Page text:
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FutureStarrI Resume to Work OOR
There are a few dominant resume templates in use today: chronological, functional, and hybrid, which is a combination of the two. A chronological resume format lists a candidate's work experience in reverse-chronological order. A functional resume format focuses on highlighting the candidate's skills and achievements, rather than work experience. While the functional resume format can be an attractive option for job seekers with little experience, most employers prefer a chronological or hybrid resume format. Whatever resume format you decide to use, be sure that your format remains consistent throughout the job resume.
If an employer is looking for a graphic designer with mastery in Adobe Creative Suite, for example, you wouldn’t just claim “experience with software for creative professionals.” List the software by name, give your expertise level, and — if you have it — highlight your Adobe Certified Expert (ACE) certification. Likewise, if an employer is searching for an accountant with “experience processing daily invoices and credit,” then use similar language in your resume. Simply listing “gathering receipts” as a duty won’t likely score well with an ATS.
Software proficiency — Almost every office job today requires at least a baseline knowledge of Microsoft Office and G Suite apps for word processing, spreadsheets, email, presentations and collaboration. Many roles will require a far deeper knowledge of technologies. Jobs in the IT and creative fields are obvious examples, but tech proficiency is highly valued in many other sectors and roles. Consider the legal field: 62% of lawyers said in a Robert Half survey that their hiring decisions are influenced more by job candidates' technical abilities than their soft skills. (Source: www.roberthalf.com)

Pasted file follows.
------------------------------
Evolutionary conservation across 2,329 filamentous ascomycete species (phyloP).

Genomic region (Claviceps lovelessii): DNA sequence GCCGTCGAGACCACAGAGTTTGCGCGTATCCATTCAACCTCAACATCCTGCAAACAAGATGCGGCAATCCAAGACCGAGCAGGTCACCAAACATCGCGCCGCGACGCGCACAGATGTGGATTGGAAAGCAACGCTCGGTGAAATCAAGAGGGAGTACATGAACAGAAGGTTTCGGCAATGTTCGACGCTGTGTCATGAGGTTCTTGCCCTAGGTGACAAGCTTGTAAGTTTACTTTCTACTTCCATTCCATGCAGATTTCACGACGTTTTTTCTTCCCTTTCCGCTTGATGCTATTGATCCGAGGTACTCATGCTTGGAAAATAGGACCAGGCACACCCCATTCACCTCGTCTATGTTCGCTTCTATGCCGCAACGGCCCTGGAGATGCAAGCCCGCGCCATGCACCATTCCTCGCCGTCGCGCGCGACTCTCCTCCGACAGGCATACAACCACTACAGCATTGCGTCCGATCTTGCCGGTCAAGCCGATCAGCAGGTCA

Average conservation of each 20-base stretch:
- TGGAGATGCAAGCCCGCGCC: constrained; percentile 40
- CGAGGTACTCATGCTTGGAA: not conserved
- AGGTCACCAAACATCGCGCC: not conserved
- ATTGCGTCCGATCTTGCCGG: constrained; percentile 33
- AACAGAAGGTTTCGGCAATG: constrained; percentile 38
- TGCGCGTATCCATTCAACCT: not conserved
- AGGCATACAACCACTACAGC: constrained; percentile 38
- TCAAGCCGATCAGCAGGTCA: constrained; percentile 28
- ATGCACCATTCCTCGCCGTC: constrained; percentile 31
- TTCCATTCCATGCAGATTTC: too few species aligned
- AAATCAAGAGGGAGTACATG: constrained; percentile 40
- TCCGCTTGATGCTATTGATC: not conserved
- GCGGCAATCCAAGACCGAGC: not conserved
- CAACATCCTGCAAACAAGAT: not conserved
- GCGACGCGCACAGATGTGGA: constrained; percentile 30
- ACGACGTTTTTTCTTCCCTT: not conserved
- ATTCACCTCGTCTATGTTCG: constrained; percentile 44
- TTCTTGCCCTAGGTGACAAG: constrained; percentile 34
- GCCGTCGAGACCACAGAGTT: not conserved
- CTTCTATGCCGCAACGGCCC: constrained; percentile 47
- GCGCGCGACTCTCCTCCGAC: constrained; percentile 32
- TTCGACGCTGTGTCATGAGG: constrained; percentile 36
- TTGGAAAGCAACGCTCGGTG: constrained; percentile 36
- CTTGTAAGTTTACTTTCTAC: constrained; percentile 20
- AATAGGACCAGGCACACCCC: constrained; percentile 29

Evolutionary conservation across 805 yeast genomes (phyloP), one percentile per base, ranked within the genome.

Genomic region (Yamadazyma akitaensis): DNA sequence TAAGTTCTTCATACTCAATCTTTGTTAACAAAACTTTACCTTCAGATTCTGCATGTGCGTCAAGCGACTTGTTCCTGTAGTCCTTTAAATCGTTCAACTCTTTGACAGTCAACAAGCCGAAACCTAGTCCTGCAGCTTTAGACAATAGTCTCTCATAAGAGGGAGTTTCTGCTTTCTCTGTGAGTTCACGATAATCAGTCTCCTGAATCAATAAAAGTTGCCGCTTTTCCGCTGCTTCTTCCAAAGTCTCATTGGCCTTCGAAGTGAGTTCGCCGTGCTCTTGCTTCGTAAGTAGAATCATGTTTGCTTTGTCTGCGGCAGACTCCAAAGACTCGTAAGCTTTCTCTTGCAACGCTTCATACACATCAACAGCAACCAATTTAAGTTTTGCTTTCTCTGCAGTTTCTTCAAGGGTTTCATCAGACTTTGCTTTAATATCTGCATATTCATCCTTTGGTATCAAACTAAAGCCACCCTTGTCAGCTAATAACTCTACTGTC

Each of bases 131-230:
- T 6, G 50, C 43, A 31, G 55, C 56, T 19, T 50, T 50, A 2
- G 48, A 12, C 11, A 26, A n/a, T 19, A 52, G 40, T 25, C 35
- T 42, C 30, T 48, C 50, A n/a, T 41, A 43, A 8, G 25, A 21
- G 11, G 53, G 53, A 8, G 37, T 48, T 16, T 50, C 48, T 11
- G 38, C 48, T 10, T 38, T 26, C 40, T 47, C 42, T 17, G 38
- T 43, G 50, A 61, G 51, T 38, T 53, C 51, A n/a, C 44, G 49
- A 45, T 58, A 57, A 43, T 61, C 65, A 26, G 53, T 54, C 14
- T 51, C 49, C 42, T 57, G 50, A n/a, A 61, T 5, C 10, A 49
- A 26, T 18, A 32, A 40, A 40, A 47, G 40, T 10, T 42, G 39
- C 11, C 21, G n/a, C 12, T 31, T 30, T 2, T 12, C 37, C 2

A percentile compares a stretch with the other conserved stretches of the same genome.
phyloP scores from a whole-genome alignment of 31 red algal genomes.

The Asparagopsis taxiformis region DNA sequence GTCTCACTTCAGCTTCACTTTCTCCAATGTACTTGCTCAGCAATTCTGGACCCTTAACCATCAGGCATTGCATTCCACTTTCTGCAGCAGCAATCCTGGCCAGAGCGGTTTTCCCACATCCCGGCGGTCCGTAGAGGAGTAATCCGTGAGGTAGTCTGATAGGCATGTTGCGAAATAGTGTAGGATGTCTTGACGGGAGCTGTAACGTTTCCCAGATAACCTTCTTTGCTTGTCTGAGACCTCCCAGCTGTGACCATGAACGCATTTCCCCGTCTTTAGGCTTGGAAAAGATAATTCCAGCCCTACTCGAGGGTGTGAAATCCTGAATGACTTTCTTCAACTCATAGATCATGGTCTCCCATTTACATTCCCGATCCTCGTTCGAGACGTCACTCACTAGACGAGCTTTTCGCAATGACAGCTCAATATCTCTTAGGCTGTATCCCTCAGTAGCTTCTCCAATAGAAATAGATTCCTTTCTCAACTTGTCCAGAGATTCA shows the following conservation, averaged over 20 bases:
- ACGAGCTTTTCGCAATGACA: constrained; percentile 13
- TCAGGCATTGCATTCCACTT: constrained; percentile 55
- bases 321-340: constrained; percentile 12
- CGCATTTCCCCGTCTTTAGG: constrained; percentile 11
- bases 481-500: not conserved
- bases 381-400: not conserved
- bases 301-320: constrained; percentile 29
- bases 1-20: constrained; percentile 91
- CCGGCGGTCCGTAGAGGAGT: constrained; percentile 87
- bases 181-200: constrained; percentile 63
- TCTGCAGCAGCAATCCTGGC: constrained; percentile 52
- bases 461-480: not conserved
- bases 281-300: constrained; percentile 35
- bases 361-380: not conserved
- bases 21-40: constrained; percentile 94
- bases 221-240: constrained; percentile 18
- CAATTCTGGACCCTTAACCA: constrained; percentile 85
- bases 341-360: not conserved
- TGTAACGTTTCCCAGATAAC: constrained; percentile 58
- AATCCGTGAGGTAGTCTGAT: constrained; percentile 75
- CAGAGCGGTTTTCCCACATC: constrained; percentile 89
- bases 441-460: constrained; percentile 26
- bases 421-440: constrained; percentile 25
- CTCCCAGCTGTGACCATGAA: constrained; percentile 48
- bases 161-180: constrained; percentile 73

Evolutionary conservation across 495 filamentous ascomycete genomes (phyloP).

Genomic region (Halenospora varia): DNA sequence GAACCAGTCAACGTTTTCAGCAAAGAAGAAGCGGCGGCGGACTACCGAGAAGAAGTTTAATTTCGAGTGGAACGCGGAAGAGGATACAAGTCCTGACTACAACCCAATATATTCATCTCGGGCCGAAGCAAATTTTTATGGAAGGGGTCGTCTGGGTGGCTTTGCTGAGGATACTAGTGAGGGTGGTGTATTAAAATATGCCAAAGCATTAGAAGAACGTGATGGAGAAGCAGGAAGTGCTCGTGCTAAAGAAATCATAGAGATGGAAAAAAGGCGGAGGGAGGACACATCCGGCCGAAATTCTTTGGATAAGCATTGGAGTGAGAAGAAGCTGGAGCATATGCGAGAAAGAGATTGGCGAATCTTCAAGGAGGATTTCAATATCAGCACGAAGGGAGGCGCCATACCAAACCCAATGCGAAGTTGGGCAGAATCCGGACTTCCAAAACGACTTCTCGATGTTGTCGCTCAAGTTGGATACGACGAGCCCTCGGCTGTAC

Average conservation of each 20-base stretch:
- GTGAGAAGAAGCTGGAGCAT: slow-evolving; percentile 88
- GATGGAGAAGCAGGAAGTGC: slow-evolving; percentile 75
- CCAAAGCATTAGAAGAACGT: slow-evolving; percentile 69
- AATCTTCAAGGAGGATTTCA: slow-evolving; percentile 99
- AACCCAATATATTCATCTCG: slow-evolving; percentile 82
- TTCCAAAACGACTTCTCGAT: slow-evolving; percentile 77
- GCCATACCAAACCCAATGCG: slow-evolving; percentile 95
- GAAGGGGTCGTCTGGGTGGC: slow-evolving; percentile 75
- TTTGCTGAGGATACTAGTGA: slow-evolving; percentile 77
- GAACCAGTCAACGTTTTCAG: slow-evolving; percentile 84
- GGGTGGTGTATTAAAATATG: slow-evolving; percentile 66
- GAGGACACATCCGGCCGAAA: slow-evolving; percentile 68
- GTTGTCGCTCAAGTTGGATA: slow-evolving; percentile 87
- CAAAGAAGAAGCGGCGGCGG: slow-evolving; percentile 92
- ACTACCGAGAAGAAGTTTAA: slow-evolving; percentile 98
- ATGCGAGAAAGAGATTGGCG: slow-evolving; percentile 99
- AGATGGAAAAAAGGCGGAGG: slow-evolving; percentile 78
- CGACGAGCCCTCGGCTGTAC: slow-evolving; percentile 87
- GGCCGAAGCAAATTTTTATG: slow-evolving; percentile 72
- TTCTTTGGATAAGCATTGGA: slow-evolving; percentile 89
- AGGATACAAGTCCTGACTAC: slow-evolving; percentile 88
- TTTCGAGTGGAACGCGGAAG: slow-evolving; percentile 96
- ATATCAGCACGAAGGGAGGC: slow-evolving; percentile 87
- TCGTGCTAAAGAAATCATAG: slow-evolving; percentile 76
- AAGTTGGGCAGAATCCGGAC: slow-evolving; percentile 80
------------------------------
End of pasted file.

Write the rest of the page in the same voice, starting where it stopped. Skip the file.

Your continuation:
In lieu of a work experience section, it's best to expand and focus on an education section on your resume to highlight the skills you've developed. What can you do well that this job requires? What will be useful to the hiring company? What have you done in school and what have you studied that has prepared you for assuming this job? This is generally a little easier if you're a college graduate with specialized education, but even a high school graduate can talk about their electives and relevant coursework, why they wanted to take them, and what they learned from the class.
When surveyed, the majority of employers say that they take volunteer experience listed on your resume, such as being a soup kitchen volunteer, into consideration alongside paid work experience. So any volunteer work that highlights your talents or where you learned a new skill should be put on your resume. Only include extracurricular activities and hobbies if they are relevant to the position and have equipped you with transferable skills that would be useful for the job role. (Source:www.topresume.com))
One way to rise above the competition is to make sure that your resume is loaded with employer benefits, not just skills. According to resume expert Peter Newfield, todayï¿½s resumes must be "results driven" rather than the skills driven resumes of the past. By reading your resume, the employer must quickly understand what advantages you offer his company. Think of yourself as a product and the employer as the consumer. How would you sell your product (yourself) to the employer?
The ol' catch-22: I need a job to get experience, but I need experience to get a job. Either way, you need a resume, and what you don't need is to panic. Just because you don't have existing skills that are relevant to the job or experience in a traditional work setting doesn't mean you can't craft a convincing first job resume. Whether you're a high school or college student, you may be wondering: How do you write a resume with no work experience? Well, we'll tell you with these expert tips. (Source: www.topresume.com)